Olivier Salad, also known in other countries as Russian Potato Salad, is one of the most famous Russian foods. This filling, hearty, and comforting salad is usually served on various occasions, but mostly on a New Year's Eve which is the most important Russian holiday of the year.
This blog has over 100 recipes from all around the world, yet I tend to forget about my own country, my roots, the dishes I grew up with. My mind kind of always assumes that there is nothing interesting in them because I've had them thousands of times. It's a nonsense assumption because these dishes are interesting first and foremost to YOU, my dear readers. I understood that when a guy wrote me an email saying that he visited Lithuania a month ago and asking why I have posted only one Lithuanian dish on the blog so far! He is absolutely right, that's crazy.
Sorry but even after such a promising monolog, today's dish is still not from my country, ha ha! However, it's a dish of my childhood, a dish we've enjoyed and still enjoy numerous times a year. It's Olivier Salad which originated in Russia in the 1860s. You might have heard about it or even tasted it in some restaurants all around the globe because it's quite widespread. Americans and Europeans know it better as Russian Potato Salad, Spaniards as Ensaladilla Rusa, maybe there even exist some other names I haven't heard of! The name Russians and people from other post-Soviet countries use is Olivier salad, though.
This salad was named after a Belgian chef Lucien Olivier, who created it while working in his restaurant in the center of Moscow. The original recipe differs quite a bit from the versions that are made today. There is a reason for that. The original Olivier salad recipe was gourmet and included many rare ingredients such as grouse, veal tongue, crayfish, and black caviar. Even today it would be still considered gourmet because the prices for black caviar are crazy high. Gradually, these expensive and hard-to-get ingredients were replaced with cheaper and more accessible ones. In Soviet times the only meat that was left in the salad was... A Russian boiled sausage (Varenaya Kolbasa) which can be compared to bologna.
Today almost every family in Russia and other countries where this salad is popular makes it differently. Ones still add boiled sausage, while others substitute it with chicken or other meat, some add pickles while others choose fresh cucumbers or a mixture between these two, some add carrots others skip them, some use only mayo as a dressing others use a mixture of mayo and sour cream. And the list goes on and on.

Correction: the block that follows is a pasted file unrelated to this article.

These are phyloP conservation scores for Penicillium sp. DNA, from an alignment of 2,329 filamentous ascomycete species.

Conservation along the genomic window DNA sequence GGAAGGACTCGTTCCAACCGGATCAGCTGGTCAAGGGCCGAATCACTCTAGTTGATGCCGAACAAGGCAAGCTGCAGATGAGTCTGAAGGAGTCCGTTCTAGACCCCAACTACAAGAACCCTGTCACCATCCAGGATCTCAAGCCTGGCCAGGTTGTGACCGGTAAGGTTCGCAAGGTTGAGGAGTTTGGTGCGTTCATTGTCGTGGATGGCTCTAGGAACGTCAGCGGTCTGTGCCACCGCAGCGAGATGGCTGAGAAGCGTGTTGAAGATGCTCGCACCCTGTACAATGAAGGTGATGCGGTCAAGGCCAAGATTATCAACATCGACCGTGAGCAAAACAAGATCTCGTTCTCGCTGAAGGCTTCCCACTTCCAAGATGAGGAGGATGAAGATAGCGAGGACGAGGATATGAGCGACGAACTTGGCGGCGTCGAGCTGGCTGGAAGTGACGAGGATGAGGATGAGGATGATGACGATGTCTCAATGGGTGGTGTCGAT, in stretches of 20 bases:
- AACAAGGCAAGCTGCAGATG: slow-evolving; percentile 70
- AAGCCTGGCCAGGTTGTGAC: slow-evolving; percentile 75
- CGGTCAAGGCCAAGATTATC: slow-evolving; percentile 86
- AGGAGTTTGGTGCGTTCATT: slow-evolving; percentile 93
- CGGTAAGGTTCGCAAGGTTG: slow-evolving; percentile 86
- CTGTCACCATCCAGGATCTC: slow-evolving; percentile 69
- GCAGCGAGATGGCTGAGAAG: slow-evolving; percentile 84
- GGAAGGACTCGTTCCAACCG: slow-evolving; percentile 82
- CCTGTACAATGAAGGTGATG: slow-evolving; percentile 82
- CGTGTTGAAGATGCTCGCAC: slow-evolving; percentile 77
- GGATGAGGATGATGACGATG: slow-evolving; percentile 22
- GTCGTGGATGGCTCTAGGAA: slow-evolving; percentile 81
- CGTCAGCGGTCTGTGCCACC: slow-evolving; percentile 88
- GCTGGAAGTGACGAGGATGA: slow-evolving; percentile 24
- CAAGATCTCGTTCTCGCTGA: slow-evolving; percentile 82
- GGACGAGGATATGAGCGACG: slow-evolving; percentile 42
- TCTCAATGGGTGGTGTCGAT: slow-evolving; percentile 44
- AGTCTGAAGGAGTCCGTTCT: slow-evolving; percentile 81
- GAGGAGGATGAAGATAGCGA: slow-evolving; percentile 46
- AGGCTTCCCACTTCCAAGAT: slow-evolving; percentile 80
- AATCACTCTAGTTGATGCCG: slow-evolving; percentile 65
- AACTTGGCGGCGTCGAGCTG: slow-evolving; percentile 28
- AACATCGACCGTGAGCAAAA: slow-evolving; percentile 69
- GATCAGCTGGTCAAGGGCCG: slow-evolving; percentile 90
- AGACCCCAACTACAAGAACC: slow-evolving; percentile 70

One thing is pretty clear - there doesn't exist one right Olivier salad recipe. If someone claims that their version is authentic, it has to have grouse, black caviar, and other ingredients from the 1860s, otherwise it's not authentic at all. Even my family tried making this salad in numerous different ways. The recipe I'm showing you today is just our latest one that we use for the last 5 years or so.
Usually, Russian potato salad is served on various occasions: Easter, Christmas, birthdays, to name a few. While serving it on these days is an optional thing, there is one day of the year when this salad just can't be left out of your table - a New Year's Eve. This is the most festive day of the year for Russians and it even surpasses Christmas in importance. If you would have magical binoculars that let you see holiday tables all around Russia on this day, 99% of them would have Olivier salad on them. Seriously. It's cheap so everyone can afford it and it's most probably the biggest food tradition in Russia of all.
Phew, somebody stop me. I didn't even plan on writing so much but words just fly from my keyboard when my childhood food is in question. Alright alright, but you are not even from Russia, Igor, why the love for the salad? Well, first, I am living in a post-Soviet country which took over some Russian traditions. Second, my father was born in Russia so we also celebrate a New Year's Eve along with Christmas.
Guys, if you want a hearty, comforting, and filling salad, you will love Olivier. I would call it the best potato salad ever but my opinion can be biased. Try it and let me know if you loved this Russian potato salad as much as I do!
Olivier Salad (Russian Potato Salad)
- 1 lb (450g) potatoes , unpeeled
- ½ lb (225g) carrots , unpeeled
- ½ lb (225g) bologna or ham , diced
- 5 large eggs
- ½ lb (225g) fresh cucumber , peeled, diced
- ½ lb (225g) pickles , diced
- ¼ lb (115g) red onion , chopped
- ¼ lb (115g) chives , chopped
- 1 handful parsley , chopped
- 1 15 oz or 440ml can sweet peas , drained
- 2 heaping tablespoons mayo
- 2 heaping tablespoons sour cream
- salt and pepper , to taste
- In a pot, covered, on a low heat, boil the potatoes and carrots for 30 minutes, until a knife pierces through without resistance. Hard-boil the eggs.
- When cool enough, peel and dice the potatoes, carrots, and eggs.
- Add all the ingredients except the peas to a bowl and mix well. Now add the peas. Give a taste and adjust the seasonings, if needed. The salad can last up to a week in the fridge. Enjoy!
2. Bologna or ham can be substituted with chicken or other meat.
3. The dressing can be made only with mayo or only with sour cream for a healthier version.